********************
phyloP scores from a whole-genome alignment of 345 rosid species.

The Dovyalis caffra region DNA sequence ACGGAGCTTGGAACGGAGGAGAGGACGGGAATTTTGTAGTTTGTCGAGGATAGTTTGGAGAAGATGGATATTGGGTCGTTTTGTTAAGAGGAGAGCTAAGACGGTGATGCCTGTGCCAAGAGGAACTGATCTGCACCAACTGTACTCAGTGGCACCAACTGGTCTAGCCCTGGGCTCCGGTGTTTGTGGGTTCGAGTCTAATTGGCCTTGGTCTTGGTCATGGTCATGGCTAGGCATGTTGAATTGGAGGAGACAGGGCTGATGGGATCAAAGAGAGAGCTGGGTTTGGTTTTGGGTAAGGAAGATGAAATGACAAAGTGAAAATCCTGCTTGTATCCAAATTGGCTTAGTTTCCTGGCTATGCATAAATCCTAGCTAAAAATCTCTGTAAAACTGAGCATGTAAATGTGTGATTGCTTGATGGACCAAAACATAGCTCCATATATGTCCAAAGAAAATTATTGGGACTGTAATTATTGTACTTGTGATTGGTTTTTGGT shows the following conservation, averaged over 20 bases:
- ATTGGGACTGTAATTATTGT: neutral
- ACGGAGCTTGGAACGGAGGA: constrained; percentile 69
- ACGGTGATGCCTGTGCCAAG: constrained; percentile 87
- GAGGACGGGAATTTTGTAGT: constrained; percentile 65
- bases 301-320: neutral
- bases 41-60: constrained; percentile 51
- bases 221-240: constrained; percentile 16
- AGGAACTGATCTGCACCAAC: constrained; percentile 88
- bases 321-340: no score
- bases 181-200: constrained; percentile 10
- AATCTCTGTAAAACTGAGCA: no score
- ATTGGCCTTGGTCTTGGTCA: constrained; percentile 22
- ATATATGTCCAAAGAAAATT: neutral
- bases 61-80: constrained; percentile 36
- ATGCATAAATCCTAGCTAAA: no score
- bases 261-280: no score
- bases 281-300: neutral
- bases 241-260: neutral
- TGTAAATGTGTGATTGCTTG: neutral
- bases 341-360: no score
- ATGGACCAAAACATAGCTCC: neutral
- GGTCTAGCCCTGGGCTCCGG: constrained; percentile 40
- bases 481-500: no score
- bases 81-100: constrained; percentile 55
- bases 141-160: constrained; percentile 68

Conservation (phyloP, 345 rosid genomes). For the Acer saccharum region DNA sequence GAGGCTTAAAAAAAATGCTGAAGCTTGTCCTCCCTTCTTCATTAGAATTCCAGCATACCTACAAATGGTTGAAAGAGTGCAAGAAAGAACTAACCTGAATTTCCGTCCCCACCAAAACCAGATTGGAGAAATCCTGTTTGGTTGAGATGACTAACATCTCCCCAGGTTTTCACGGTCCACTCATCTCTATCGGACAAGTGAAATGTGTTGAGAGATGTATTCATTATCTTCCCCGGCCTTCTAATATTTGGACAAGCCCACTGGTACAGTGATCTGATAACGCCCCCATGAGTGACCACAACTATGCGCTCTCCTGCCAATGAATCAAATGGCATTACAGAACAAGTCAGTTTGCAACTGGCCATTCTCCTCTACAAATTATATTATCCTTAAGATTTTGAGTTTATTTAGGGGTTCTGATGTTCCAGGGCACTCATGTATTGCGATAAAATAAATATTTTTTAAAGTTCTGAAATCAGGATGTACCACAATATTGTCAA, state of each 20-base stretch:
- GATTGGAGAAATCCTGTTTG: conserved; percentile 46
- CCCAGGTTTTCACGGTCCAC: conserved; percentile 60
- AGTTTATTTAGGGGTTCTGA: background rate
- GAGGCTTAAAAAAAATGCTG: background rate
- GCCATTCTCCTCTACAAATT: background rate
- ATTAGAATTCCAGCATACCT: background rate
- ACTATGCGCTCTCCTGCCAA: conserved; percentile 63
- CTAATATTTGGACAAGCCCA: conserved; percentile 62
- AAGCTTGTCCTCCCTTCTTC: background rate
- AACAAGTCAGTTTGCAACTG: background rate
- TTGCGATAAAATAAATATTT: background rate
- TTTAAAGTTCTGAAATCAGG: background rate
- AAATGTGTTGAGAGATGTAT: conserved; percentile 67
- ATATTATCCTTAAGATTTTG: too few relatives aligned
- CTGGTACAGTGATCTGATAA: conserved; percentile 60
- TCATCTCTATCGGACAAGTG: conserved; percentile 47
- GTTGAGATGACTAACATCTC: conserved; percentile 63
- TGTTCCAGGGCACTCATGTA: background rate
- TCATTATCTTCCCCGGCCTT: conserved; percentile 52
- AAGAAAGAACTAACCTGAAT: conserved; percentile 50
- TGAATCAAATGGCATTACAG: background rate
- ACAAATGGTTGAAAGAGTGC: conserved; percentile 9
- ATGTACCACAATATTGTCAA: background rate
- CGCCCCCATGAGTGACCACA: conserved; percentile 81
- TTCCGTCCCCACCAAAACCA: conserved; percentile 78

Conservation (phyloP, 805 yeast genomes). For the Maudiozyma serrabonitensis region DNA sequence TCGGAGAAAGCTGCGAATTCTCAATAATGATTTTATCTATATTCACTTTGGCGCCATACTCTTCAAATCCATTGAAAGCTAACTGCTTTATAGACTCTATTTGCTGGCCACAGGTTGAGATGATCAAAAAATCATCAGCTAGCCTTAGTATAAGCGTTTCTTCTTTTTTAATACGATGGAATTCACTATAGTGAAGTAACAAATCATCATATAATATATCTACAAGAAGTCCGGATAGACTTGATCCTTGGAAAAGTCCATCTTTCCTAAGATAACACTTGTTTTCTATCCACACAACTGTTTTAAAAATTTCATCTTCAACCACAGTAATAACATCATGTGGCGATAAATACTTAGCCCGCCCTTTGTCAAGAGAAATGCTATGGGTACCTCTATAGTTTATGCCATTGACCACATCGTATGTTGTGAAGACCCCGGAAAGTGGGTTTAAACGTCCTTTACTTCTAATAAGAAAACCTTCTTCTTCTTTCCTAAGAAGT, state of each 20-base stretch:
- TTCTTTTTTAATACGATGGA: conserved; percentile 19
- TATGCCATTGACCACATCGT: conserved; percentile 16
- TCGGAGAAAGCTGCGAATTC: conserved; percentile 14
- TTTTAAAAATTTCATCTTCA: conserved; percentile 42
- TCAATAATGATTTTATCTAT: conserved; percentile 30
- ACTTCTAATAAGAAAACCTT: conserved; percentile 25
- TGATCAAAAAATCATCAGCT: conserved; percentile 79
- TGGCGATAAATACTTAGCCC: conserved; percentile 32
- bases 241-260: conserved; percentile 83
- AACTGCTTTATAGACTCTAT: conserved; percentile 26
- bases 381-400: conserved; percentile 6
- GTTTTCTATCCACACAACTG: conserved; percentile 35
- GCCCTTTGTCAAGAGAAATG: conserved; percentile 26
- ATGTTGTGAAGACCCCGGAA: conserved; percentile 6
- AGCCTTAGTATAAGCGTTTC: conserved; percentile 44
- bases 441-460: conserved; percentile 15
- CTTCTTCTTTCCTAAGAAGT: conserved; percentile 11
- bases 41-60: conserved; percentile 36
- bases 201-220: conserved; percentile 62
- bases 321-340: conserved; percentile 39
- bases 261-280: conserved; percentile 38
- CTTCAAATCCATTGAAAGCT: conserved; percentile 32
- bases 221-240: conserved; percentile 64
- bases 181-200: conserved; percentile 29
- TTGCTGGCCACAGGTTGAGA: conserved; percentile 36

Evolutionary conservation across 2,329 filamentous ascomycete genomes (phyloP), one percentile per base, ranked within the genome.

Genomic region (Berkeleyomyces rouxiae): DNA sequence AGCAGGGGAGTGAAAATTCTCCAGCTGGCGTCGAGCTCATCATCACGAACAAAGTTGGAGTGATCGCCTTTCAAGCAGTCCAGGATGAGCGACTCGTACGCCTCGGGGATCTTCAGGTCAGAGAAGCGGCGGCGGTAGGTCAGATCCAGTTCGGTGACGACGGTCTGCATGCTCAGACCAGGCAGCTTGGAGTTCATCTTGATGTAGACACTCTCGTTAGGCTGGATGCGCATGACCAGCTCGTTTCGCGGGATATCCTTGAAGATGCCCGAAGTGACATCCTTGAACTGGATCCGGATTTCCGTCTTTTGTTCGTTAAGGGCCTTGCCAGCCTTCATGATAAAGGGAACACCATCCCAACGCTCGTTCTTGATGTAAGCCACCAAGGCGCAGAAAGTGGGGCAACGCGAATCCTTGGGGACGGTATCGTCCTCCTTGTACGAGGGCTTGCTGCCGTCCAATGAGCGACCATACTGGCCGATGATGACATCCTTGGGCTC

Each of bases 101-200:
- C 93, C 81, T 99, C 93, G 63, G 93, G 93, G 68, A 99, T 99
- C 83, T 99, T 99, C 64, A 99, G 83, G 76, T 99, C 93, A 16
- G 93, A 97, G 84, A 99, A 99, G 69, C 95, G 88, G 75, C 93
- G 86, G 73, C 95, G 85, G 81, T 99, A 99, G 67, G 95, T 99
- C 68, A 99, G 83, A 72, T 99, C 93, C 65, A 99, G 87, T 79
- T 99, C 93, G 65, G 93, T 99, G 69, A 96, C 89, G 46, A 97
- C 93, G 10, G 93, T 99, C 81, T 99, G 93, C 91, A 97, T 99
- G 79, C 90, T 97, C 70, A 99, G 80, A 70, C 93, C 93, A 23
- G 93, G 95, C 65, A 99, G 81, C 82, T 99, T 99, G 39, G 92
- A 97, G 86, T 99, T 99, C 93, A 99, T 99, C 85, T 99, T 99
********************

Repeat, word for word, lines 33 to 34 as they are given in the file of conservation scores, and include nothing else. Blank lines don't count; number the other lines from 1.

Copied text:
- GCCATTCTCCTCTACAAATT: background rate
- ATTAGAATTCCAGCATACCT: background rate